I won’t focus too much on the glasshouses, as I found them to be the least interesting part of Kew. They’re neat in that they’re old, and have lots of peeling-white-paint patina, but the plantings inside them just weren’t as interesting to me as what was going on outside. Perhaps that’s because I approach every garden visit with an eye toward what I can appropriate for Bonafide Farm, and a greenhouse full of tropicals just isn’t in my future. Although, funnily enough, my neighbors opened a winery centered on a giant greenhouse full of tropicals, so it’s certainly possible right in this mountainous little valley in Central Virginia.
I couldn’t resist, however, this flowering vine growing in one of the glasshouses. I know not what it is, but isn’t it exquisite? If you can i.d. it, tell me in the comments, please!
Up next in part two, walking the grounds of Kew, and getting some wood with the sculptor David Nash.
January 20th, 2014 §
All that pottering in the garden yesterday was barely enough to keep me warm. To get the blood flowing I split some kindling, enough to get a few more wood stove fires going. I tore into a few rounds of of choke cherry cut this time last year when I cleared my wood line. It felt really good to split this beautiful red wood that I knew when it was still a living tree, festooned with honeysuckle and girded with wild brambles.
I was heavily supervised by the quality control team, which didn’t seem too perturbed when an errant piece of cherry clocked one of them in the head. That Griz (rooster, lower right) really keeps an eye on everything. He’s a personable rooster if I ever saw one—maybe because as an embryo he was rescued from a refrigerator and I held him in my hand within seconds of him kicking free of his eggshell?
That makes me think of one of the most unexpectedly wonderful, and sometimes heartbreaking, aspects of this whole farm life. Whether it’s working to turn a living tree into fuel to heat my house or raising generations of homegrown chickens, it is beautiful to see cycles, and lifecycles, complete themselves under my watch.
I started stacking the kindling and this one, my English shadow, maneuvered himself right into portrait position and smiled for the camera with no direction from me. The Cora photobomb was similarly unscripted.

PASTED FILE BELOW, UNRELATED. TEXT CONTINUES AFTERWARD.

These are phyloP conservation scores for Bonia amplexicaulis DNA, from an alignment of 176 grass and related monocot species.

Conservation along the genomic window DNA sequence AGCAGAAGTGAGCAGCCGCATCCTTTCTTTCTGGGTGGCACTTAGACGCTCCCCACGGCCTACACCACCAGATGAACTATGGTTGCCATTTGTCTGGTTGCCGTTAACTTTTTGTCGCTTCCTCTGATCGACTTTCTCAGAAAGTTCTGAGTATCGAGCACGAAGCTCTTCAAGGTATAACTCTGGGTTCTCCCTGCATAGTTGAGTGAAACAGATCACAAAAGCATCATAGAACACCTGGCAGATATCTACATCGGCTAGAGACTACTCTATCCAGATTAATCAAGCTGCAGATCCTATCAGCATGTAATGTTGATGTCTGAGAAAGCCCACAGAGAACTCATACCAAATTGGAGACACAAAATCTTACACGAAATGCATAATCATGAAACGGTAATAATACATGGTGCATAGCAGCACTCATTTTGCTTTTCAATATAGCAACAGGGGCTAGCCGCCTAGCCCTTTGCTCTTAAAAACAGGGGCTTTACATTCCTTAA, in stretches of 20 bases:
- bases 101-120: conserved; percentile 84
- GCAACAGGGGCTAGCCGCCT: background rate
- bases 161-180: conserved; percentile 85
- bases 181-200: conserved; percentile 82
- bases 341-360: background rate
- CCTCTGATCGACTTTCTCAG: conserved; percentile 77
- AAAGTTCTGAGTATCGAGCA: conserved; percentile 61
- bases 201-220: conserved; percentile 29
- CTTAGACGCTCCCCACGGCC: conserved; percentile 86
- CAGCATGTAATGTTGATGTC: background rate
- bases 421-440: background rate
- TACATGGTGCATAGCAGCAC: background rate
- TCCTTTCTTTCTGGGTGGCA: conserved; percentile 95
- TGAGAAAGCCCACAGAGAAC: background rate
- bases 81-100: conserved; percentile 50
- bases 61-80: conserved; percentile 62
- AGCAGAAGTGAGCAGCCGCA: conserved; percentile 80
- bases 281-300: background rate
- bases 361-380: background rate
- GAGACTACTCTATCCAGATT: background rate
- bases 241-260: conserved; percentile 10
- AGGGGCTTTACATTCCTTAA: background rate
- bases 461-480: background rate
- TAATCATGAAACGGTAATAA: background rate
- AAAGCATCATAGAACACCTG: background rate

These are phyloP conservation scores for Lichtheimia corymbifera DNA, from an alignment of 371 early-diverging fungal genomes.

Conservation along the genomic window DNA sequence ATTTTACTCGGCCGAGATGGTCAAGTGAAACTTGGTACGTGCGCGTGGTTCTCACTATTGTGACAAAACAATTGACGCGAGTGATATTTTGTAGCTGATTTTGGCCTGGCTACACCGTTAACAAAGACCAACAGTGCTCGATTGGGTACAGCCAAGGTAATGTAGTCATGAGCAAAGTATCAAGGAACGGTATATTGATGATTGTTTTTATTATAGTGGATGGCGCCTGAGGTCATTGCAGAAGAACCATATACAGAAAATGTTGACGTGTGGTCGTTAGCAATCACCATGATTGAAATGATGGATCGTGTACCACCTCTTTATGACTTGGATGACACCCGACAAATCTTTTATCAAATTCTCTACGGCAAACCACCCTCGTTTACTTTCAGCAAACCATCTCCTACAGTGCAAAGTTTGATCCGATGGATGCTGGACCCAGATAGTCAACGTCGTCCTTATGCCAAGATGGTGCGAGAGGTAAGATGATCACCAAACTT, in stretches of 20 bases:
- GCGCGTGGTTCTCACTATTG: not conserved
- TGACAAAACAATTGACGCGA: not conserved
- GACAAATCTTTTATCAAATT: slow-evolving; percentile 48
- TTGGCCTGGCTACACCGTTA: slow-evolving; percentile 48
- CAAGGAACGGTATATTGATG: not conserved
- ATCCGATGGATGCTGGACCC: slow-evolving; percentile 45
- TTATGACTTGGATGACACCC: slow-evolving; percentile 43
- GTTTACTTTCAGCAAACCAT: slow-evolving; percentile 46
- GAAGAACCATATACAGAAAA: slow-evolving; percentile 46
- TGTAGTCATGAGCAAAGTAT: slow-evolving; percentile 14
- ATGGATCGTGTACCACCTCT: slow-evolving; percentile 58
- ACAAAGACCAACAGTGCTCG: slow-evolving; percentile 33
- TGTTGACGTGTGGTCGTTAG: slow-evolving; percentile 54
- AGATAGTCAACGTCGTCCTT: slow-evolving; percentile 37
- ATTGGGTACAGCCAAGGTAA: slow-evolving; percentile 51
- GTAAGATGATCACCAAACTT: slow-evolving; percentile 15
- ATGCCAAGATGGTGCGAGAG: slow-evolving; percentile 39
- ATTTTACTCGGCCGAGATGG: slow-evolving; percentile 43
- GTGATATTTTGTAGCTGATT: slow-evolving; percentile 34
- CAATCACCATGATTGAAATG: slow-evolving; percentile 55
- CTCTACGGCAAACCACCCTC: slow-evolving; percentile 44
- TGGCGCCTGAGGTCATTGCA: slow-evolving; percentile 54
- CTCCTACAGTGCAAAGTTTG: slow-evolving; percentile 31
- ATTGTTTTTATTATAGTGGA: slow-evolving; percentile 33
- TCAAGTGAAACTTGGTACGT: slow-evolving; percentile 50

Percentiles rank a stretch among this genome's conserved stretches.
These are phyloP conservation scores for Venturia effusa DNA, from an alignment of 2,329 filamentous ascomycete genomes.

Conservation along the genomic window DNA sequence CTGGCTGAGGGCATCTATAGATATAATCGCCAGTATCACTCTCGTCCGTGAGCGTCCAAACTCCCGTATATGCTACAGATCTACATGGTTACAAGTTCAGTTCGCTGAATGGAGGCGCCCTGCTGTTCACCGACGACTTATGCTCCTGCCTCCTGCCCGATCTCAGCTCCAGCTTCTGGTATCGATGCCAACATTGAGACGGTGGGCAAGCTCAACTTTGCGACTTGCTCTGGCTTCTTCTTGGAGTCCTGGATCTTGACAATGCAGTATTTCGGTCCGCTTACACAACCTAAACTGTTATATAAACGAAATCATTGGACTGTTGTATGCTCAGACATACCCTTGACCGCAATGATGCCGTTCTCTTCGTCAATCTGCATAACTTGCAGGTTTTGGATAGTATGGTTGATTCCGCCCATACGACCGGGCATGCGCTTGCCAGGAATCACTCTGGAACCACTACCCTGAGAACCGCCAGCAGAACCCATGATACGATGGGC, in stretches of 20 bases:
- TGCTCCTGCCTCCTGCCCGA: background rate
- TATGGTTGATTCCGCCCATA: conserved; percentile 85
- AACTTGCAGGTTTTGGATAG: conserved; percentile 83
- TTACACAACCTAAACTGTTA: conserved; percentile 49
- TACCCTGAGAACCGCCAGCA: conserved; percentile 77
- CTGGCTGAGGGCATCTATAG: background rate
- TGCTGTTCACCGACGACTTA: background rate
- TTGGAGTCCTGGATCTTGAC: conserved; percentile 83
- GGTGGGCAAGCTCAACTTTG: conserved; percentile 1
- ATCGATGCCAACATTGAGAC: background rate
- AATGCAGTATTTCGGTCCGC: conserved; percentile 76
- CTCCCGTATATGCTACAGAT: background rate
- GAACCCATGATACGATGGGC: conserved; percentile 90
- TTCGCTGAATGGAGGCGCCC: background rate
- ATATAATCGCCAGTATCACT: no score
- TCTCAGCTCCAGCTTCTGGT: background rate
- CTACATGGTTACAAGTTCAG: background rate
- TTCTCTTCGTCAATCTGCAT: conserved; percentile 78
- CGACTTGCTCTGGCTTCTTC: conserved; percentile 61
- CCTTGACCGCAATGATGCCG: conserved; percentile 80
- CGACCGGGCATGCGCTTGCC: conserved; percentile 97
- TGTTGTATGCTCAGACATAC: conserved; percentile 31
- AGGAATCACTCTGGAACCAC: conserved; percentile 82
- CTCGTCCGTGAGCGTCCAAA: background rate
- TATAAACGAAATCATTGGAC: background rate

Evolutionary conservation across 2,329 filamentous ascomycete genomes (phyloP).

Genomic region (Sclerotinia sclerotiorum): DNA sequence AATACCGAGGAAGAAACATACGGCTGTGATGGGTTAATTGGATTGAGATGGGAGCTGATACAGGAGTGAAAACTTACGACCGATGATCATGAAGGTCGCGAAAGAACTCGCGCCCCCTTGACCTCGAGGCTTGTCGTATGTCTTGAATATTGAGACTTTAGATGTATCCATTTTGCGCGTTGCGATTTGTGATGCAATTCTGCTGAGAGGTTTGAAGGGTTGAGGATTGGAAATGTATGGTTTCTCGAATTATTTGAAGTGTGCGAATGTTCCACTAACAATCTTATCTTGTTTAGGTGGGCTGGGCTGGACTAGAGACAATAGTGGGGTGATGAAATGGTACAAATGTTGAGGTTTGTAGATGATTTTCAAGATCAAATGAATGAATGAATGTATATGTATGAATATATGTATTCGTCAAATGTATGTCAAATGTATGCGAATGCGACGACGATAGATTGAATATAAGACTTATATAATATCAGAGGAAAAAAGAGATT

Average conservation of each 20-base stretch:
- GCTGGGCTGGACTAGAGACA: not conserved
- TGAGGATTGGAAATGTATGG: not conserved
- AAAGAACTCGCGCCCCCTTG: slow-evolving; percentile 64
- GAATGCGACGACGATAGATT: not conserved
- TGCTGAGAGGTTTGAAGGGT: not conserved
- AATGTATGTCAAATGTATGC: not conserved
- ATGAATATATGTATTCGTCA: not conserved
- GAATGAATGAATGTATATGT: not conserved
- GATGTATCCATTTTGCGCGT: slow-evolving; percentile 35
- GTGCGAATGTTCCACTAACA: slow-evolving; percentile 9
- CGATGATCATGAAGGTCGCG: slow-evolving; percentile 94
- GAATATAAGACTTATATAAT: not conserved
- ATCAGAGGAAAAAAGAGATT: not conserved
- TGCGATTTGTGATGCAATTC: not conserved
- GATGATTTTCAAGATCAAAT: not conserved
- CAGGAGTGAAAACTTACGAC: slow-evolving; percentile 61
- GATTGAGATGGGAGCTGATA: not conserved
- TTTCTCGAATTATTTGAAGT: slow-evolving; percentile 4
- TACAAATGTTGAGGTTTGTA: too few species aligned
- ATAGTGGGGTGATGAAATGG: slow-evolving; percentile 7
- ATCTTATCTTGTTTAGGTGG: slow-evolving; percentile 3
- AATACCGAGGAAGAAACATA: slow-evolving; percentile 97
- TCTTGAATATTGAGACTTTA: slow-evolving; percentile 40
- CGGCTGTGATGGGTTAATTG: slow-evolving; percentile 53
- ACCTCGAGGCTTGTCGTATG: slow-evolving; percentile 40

Speaking of Cora, she’s another country heard from with yesterday’s egg collection. Along with two small green eggs, and one large brown Dahlia egg, I found a pointy blue egg that could only have come from Cora. It’s one of less than ten that she’s ever laid in her life, which makes each of her eggs worth probably $100 when you figure in the cost of feed. If I hadn’t felt this little dear die and resurrect under my fingers, if I hadn’t become intimately acquainted with every muscle and vein of her skinless head as I fought to keep infection and fly infestation at bay, she would have long been Craigslisted by now.
But Cora still here, and once in a blue moon she lays a pointy turquoise egg. To my appreciation and great delight.
January 19th, 2014 §
“Gardening” is a bit of a stretch for what I did today as I walked the property, but it’s all I can do. With everything cold and sleeping, today’s tasks included checking staked trees for girdling and rodent attacks. I scraped a liquified but frozen dead mouse (mousesicle?) out of the crawlspace entry, and pruned still-more cicada damage out of the dogwoods. Most of my time was spent shoveling and sweeping the house garden’s mulch and compost back into place. The chickens are doing their winter thing, which is scratching in the loosest, most fertile and worm-filled soil of the acres they have access to—which happens to be in my garden. Of course. All this chicken activity exposes the prenatal tips of spring flowering bulbs, all pale and startled-looking to be so untimely unearthed.
So I go around and cover these little tips with compost and try to move and pat everything into place with reassurances: “Not quite yet, naked ladies, hold tight for a few more months and if any of those chickens take a nip, bite back.” Even as I tuck these shoots away it’s hard to contain my excitement that something’s happening under the dirt. Those promises sowed in November are halfway toward realization.
I’m itching to take the pruners to some of the standing dead perennial foliage that’s dragging the ground, but I learned my lesson last year when I lost track of where I’d planted certain things and smothered them under a new mulch application. So the stragglers stand, marking the location of my plants at least until I get the spring mulch down. I’m trying to view these dried-out sticks and seed heads through the naturalistic lens of some of my favorite garden designers, who design entire landscapes to be appreciated just like this in winter.